Really Don't Mind If You Sit This One Out
Progressive rock came and went, but opinions differ on what specific years it covered and which artists epitomize it. Perhaps this is unavoidable, because this so-called era isn’t easily packaged into a particular time period or specific aesthetic, and what we are left with is the all-encompassing yet ultimately unsatisfactory moniker of prog-rock, which manages to be inadequate, overly simplistic, reductive, portentous and… perfect?
The reason, at the end of the day, that so-called classic rock (in general) and progressive rock (in particular) endure is the most simple of all: they deliver the goods. Prog-rock satisfies the faithful and is entirely capable, on its own without aspiration or interference, of converting new acolytes every single day.
“You had to be there” does not apply when it comes to this music (or any music), and this is the elusive alchemy that best illustrates its staying power. Moments in time, whether artistic, political or social, that are defined or defended by those who took part in them, are necessarily exclusive—not that there is anything wrong with that. Expression that, for lack of a better cliché, transcends time and place is created and exists on its own terms, so there is no barrier of language, ideology or agenda that prevents it from finding its audience. The only requirement is a sufficiently open mind and ears (or eyes) capable of picking up what is being put down.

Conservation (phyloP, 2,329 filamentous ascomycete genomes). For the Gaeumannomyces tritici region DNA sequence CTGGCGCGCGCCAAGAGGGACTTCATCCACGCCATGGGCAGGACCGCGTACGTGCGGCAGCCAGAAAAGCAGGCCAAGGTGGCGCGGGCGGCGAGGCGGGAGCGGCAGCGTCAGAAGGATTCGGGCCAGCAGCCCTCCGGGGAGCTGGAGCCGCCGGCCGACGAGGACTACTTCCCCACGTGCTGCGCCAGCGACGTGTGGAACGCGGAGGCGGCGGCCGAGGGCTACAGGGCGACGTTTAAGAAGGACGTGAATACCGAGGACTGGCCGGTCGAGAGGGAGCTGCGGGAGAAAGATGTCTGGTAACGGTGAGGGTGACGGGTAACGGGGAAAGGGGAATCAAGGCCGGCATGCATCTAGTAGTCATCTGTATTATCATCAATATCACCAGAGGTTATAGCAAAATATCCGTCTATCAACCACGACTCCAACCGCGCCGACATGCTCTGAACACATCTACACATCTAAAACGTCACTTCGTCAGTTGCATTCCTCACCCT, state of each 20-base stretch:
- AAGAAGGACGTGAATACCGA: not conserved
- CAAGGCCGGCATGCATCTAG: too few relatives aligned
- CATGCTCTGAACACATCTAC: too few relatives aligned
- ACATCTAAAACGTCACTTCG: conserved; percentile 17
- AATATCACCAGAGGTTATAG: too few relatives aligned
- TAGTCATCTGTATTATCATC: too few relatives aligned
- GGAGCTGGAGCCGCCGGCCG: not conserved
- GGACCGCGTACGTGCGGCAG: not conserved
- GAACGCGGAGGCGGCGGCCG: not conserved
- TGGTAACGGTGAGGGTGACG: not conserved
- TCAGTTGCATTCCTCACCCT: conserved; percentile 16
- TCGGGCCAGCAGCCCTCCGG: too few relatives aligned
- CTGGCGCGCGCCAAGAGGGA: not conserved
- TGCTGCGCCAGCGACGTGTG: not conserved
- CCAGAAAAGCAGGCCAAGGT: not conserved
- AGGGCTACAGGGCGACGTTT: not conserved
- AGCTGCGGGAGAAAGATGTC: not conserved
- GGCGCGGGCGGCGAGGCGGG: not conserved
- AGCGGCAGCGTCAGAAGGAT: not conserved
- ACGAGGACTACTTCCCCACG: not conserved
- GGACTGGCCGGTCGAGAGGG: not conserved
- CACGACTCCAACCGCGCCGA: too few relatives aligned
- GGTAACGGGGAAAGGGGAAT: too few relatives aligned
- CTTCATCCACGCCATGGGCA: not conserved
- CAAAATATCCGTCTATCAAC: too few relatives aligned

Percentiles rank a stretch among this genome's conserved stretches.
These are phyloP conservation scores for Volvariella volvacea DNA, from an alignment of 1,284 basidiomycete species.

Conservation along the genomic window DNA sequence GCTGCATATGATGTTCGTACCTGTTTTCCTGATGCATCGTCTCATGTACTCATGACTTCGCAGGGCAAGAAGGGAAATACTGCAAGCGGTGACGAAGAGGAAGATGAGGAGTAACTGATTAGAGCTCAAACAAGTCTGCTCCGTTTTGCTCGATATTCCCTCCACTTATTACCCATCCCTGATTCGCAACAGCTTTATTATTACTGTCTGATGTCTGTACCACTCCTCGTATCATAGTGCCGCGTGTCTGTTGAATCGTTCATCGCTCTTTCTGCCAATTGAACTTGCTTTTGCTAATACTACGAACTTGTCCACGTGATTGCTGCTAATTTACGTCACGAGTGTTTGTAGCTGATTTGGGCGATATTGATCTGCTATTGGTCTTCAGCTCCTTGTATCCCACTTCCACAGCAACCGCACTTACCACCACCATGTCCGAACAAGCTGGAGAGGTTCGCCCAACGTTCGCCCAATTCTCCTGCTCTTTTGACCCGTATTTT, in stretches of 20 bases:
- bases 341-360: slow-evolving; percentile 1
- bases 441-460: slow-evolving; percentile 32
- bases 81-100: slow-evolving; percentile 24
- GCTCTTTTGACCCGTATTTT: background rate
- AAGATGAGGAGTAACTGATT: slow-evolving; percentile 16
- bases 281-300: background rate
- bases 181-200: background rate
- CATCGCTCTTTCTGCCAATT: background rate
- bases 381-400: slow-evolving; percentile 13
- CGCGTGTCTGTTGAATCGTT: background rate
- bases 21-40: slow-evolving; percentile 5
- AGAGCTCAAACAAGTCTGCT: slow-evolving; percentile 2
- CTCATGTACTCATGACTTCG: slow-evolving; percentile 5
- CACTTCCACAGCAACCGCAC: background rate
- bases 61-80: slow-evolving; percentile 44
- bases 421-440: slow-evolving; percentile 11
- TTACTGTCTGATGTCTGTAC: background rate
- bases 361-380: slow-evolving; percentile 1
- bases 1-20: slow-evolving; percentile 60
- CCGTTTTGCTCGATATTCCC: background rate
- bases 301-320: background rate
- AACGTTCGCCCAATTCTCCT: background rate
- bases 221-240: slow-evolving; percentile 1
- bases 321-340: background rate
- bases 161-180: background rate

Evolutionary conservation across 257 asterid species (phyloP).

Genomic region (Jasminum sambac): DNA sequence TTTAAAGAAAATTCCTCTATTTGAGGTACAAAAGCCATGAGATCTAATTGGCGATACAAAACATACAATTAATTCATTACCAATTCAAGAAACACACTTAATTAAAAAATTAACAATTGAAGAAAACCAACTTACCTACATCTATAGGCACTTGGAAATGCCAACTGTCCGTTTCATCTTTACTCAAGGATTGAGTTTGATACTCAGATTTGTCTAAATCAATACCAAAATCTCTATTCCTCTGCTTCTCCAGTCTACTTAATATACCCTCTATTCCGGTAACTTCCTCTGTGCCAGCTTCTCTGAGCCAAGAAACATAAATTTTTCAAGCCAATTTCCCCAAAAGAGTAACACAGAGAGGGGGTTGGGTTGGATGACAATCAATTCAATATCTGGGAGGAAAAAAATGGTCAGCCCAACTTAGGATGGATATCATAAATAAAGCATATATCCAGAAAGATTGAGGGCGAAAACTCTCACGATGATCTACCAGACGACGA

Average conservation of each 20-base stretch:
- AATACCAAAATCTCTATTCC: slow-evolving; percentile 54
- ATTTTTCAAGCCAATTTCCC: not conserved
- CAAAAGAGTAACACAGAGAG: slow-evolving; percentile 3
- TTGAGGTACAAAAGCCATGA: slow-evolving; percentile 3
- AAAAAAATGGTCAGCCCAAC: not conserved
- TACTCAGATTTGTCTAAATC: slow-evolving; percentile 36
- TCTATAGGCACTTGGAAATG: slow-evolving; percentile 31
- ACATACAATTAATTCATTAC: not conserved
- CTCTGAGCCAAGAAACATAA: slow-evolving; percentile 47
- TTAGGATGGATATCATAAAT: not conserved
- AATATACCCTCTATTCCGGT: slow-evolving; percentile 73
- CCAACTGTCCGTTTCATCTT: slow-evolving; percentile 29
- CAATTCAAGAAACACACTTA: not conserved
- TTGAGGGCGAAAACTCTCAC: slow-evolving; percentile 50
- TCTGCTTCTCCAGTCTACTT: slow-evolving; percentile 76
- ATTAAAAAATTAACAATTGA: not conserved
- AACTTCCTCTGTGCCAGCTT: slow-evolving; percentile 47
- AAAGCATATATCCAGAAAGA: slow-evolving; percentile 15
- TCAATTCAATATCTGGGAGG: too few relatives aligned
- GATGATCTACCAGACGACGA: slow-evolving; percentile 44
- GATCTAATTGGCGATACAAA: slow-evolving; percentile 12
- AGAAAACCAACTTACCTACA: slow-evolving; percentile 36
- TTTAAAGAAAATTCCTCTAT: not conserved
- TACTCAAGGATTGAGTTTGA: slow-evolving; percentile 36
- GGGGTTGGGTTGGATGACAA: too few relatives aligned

For the purposes of this list, the prog-rock era will include songs recorded between 1969 and 1979 (though, as will presently be made clear, the majority of the songs come from the first few years of the ‘70s). There are likely a song or two that some readers won’t recognize, but I endeavored to not make this an exercise in obscurity (a person willing to rank prog-rock songs does not—or should not—need to further bolster his ambiguous street cred by listing songs nobody is remotely familiar with). As such, most of the usual suspects are included, and several of those bands have multiple entries. I tried not to list two songs from one specific album, which made the project only slightly less impossible than it already was. I look forward to hearing which songs I missed (and I’ll honestly reply if the songs you would have picked were on my master list or if I overlooked them, intentionally or not).